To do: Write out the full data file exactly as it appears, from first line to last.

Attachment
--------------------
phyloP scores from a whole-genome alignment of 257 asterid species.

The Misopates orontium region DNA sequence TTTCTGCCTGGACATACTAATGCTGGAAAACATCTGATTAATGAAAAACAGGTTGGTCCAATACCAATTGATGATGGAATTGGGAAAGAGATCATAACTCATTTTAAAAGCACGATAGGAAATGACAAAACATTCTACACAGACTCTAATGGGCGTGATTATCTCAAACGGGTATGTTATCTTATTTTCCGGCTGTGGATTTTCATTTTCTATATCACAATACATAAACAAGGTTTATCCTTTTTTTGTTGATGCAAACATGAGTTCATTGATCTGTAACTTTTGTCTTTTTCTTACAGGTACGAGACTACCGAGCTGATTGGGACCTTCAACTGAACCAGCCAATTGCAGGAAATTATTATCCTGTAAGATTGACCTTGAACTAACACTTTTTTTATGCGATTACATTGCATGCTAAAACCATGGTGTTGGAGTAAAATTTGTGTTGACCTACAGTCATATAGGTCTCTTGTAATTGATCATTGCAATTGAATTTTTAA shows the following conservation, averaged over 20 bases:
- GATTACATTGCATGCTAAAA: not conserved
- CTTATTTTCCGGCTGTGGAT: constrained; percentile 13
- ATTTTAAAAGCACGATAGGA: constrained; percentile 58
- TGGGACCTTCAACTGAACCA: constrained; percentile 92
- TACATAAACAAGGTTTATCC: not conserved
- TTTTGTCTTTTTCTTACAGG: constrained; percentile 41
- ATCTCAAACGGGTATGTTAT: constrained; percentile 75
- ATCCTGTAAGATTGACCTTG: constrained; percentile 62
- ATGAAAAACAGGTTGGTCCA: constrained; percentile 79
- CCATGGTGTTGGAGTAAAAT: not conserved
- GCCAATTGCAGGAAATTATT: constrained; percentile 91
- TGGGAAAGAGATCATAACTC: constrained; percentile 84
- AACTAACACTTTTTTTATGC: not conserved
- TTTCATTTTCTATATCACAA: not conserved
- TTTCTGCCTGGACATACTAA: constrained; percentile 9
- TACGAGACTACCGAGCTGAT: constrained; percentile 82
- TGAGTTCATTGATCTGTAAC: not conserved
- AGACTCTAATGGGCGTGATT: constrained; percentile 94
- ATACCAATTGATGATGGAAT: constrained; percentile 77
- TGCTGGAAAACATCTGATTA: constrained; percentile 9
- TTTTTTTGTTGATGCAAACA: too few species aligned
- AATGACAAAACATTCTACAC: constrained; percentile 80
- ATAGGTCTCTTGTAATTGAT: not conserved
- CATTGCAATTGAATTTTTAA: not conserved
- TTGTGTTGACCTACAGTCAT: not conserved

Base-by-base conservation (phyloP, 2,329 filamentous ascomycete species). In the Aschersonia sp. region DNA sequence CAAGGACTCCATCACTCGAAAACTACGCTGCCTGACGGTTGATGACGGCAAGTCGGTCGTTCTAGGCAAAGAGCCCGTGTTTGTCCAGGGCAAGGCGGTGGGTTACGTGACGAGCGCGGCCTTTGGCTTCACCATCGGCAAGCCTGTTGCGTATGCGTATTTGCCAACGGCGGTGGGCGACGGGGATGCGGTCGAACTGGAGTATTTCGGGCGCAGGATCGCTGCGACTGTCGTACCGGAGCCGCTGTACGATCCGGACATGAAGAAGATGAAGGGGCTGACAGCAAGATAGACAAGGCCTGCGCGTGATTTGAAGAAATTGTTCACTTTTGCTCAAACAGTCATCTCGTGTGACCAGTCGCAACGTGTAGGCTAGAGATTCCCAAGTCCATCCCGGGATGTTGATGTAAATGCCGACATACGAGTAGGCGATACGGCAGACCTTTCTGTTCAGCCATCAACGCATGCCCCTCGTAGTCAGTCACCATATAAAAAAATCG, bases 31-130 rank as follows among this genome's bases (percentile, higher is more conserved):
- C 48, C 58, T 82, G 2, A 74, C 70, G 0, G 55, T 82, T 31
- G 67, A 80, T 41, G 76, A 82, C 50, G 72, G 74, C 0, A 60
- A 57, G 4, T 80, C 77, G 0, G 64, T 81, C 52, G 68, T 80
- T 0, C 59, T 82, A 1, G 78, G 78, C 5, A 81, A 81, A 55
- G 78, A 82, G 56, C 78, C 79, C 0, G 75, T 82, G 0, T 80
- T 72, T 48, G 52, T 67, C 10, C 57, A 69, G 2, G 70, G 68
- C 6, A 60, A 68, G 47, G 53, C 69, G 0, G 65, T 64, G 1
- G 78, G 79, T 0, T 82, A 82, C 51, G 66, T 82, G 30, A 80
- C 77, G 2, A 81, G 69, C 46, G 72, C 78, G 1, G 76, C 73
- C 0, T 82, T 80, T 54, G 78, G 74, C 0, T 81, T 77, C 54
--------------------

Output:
phyloP scores from a whole-genome alignment of 257 asterid species.

The Misopates orontium region DNA sequence TTTCTGCCTGGACATACTAATGCTGGAAAACATCTGATTAATGAAAAACAGGTTGGTCCAATACCAATTGATGATGGAATTGGGAAAGAGATCATAACTCATTTTAAAAGCACGATAGGAAATGACAAAACATTCTACACAGACTCTAATGGGCGTGATTATCTCAAACGGGTATGTTATCTTATTTTCCGGCTGTGGATTTTCATTTTCTATATCACAATACATAAACAAGGTTTATCCTTTTTTTGTTGATGCAAACATGAGTTCATTGATCTGTAACTTTTGTCTTTTTCTTACAGGTACGAGACTACCGAGCTGATTGGGACCTTCAACTGAACCAGCCAATTGCAGGAAATTATTATCCTGTAAGATTGACCTTGAACTAACACTTTTTTTATGCGATTACATTGCATGCTAAAACCATGGTGTTGGAGTAAAATTTGTGTTGACCTACAGTCATATAGGTCTCTTGTAATTGATCATTGCAATTGAATTTTTAA shows the following conservation, averaged over 20 bases:
- GATTACATTGCATGCTAAAA: not conserved
- CTTATTTTCCGGCTGTGGAT: constrained; percentile 13
- ATTTTAAAAGCACGATAGGA: constrained; percentile 58
- TGGGACCTTCAACTGAACCA: constrained; percentile 92
- TACATAAACAAGGTTTATCC: not conserved
- TTTTGTCTTTTTCTTACAGG: constrained; percentile 41
- ATCTCAAACGGGTATGTTAT: constrained; percentile 75
- ATCCTGTAAGATTGACCTTG: constrained; percentile 62
- ATGAAAAACAGGTTGGTCCA: constrained; percentile 79
- CCATGGTGTTGGAGTAAAAT: not conserved
- GCCAATTGCAGGAAATTATT: constrained; percentile 91
- TGGGAAAGAGATCATAACTC: constrained; percentile 84
- AACTAACACTTTTTTTATGC: not conserved
- TTTCATTTTCTATATCACAA: not conserved
- TTTCTGCCTGGACATACTAA: constrained; percentile 9
- TACGAGACTACCGAGCTGAT: constrained; percentile 82
- TGAGTTCATTGATCTGTAAC: not conserved
- AGACTCTAATGGGCGTGATT: constrained; percentile 94
- ATACCAATTGATGATGGAAT: constrained; percentile 77
- TGCTGGAAAACATCTGATTA: constrained; percentile 9
- TTTTTTTGTTGATGCAAACA: too few species aligned
- AATGACAAAACATTCTACAC: constrained; percentile 80
- ATAGGTCTCTTGTAATTGAT: not conserved
- CATTGCAATTGAATTTTTAA: not conserved
- TTGTGTTGACCTACAGTCAT: not conserved

Base-by-base conservation (phyloP, 2,329 filamentous ascomycete species). In the Aschersonia sp. region DNA sequence CAAGGACTCCATCACTCGAAAACTACGCTGCCTGACGGTTGATGACGGCAAGTCGGTCGTTCTAGGCAAAGAGCCCGTGTTTGTCCAGGGCAAGGCGGTGGGTTACGTGACGAGCGCGGCCTTTGGCTTCACCATCGGCAAGCCTGTTGCGTATGCGTATTTGCCAACGGCGGTGGGCGACGGGGATGCGGTCGAACTGGAGTATTTCGGGCGCAGGATCGCTGCGACTGTCGTACCGGAGCCGCTGTACGATCCGGACATGAAGAAGATGAAGGGGCTGACAGCAAGATAGACAAGGCCTGCGCGTGATTTGAAGAAATTGTTCACTTTTGCTCAAACAGTCATCTCGTGTGACCAGTCGCAACGTGTAGGCTAGAGATTCCCAAGTCCATCCCGGGATGTTGATGTAAATGCCGACATACGAGTAGGCGATACGGCAGACCTTTCTGTTCAGCCATCAACGCATGCCCCTCGTAGTCAGTCACCATATAAAAAAATCG, bases 31-130 rank as follows among this genome's bases (percentile, higher is more conserved):
- C 48, C 58, T 82, G 2, A 74, C 70, G 0, G 55, T 82, T 31
- G 67, A 80, T 41, G 76, A 82, C 50, G 72, G 74, C 0, A 60
- A 57, G 4, T 80, C 77, G 0, G 64, T 81, C 52, G 68, T 80
- T 0, C 59, T 82, A 1, G 78, G 78, C 5, A 81, A 81, A 55
- G 78, A 82, G 56, C 78, C 79, C 0, G 75, T 82, G 0, T 80
- T 72, T 48, G 52, T 67, C 10, C 57, A 69, G 2, G 70, G 68
- C 6, A 60, A 68, G 47, G 53, C 69, G 0, G 65, T 64, G 1
- G 78, G 79, T 0, T 82, A 82, C 51, G 66, T 82, G 30, A 80
- C 77, G 2, A 81, G 69, C 46, G 72, C 78, G 1, G 76, C 73
- C 0, T 82, T 80, T 54, G 78, G 74, C 0, T 81, T 77, C 54